Voices from the Arab Press: Europe and the Libyan Question

A weekly selection of opinions and analyses from the Arab media around the world.

TROOPS LOYAL to Libya’s internationally recognized government are seen in Tripoli, July 2020 (photo credit: AYMAN SAHELY/REUTERS)
TROOPS LOYAL to Libya’s internationally recognized government are seen in Tripoli, July 2020
(photo credit: AYMAN SAHELY/REUTERS)
EUROPE AND THE LIBYAN QUESTION
Al-Etihad, UAE, July 4
At this point, Europe cannot turn its back on the Libyan issue, regardless of the course of action it chooses to pursue: a stable peace agreement on the one hand, or a bloody regional war on the other.
Europe’s interests in Libya are manifold. Therefore, an intervention in the country has little to do with the aspiration to bring democracy to North Africa, and more to do with material benefits. Europe is motivated by the hope to maximize its gains, reduce its losses and preserve its strategic interests in North Africa.
The first of these interests relates to oil. Europe has had its eyes on Libyan oil for quite some time, especially after Colonel Qaddafi decided to ban its export to the United States for its aggression against Libya in 1986, and opened his country up to European petrol companies such as Italy’s Eni, France’s Total, Germany’s Wintershall and Spain’s Repsol. For years, Libya provided these companies with high-quality oil at minimal extraction costs, especially in comparison to the price of oil manufactured in the Arab Gulf.
The second of these interests is linked to terrorism. For years, terror cells established on Europe’s parameters managed to slowly make their way to cities like London, Paris, Berlin, Rome, Madrid, Amsterdam, Brussels and others. Europe fears that Libya will turn into a terrorism hotbed from which terrorist groups would launch attacks against the European continent. The Europeans are taking this threat seriously, especially given the short distance between Libya and European shores.
The third interest relates to the flow of illegal immigrants traveling from Libya to Europe. The continuous outpouring of refugees into EU states imposes serious social, political and financial implications on European society as a whole. It is known that in recent years, Libya has become a convenient home base for refugees setting their eyes on Europe.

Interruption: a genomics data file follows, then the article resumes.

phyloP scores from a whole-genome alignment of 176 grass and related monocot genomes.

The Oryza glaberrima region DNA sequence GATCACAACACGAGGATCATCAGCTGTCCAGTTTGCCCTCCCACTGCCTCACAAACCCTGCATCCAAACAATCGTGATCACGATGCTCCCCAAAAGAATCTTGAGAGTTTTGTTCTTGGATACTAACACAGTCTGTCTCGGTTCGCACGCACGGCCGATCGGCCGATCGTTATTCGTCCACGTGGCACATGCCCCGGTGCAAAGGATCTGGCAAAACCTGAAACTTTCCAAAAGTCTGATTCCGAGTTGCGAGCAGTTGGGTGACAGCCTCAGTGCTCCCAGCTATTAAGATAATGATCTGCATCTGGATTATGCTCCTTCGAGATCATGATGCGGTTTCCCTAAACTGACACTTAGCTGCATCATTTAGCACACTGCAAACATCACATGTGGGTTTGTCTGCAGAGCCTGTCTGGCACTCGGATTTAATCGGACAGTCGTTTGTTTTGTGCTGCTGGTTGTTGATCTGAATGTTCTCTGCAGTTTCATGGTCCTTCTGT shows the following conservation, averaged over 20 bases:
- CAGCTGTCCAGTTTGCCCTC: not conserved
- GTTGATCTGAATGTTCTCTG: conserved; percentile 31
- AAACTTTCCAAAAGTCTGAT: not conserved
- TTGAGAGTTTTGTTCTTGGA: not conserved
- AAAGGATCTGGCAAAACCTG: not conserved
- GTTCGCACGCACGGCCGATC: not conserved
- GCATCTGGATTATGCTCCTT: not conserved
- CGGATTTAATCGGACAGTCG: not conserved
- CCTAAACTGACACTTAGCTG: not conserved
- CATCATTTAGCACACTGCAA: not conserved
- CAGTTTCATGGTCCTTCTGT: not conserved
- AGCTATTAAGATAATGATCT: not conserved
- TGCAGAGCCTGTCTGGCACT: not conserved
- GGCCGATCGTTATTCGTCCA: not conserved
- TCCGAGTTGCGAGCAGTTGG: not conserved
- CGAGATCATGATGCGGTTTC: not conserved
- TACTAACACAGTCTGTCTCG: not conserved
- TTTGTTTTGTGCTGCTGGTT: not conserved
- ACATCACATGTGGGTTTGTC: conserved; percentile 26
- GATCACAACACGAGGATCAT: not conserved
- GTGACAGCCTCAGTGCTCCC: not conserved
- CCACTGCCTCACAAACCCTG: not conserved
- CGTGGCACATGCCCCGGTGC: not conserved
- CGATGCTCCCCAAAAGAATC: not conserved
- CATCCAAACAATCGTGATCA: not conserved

In addition to these three basic motivations, we cannot deny another interest, no matter how small, revolving around the European sense of guilt from the overthrow of Qaddafi after the launch of a popular revolution against him, without taking time to rehabilitate the country in his removal. The absence of such an arrangement led Libya to chaos, opened the door to terrorist groups coming into the country and turned the Libyan coast into a destination for illegal immigrants.
– Ammar Ali Hassan
DEAR ALI, IT IS THE GOVERNMENT THAT KILLED YOU
Nida Al-Watan, Lebanon, July 5
Last week, a tragic event took place in the heart of Beirut when an innocent, law-abiding Lebanese citizen, Muhammad Ali Al-Haq, shot and killed himself near a café on Hamra Street. Al-Haq could not bear the difficult economic conditions that Lebanon is going through after returning from work in the Gulf, so, as a desperate, last resort, he decided to put an end to his life on a busy street in broad daylight.
You, Ali, are a hero. You died while embracing the Lebanese flag. In your tragic death, you carried out the most peaceful protest you possibly could: You didn’t hurl stones at buildings, you didn’t set tires on fire in the street, you didn’t loot or steal. You preferred not to engage in violence against those who starved your family and deprived you of your basic humanity. Despite having every right to lash out at the authorities, their guardians and militias, you chose to die in peace, like a martyr.
Before your death, we didn’t know you, Ali. But with your majestic passing, you became a symbol of the revolution against a corrupt system that has occupied our country and transformed its citizens into second-class subjects. Let’s not be mistaken, Ali: You did not kill yourself! The system that has been looting us for over 30 years murdered you. The greed of our disgusting leaders killed you. The political corruption in our country killed you. The lack of care among our authorities killed you.
Ali, I hope you rest in peace. Your tragic suicide is part of a blood tax that our people have paid throughout history against transgressors and foreign occupiers that attempted to destroy us. Your act of defiance will never be forgotten. Your ultimate sacrifice won’t be overlooked. And your death won’t be in vain. You are the wake-up call to us all.
– Bechara Charbel
BOLTON’S MEMOIR AND THE TRUMP ADMINISTRATION
Al-Masry Al-Youm, Egypt, July 4
The battle between US President Donald Trump and his former national security adviser, John Bolton, is truly fascinating. Not merely because it is telling of the chaos in the current US administration, but also because of the mutual accusations exchanged between the two men, with Trump describing Bolton as a liar and Bolton describing Trump as incompetent to govern.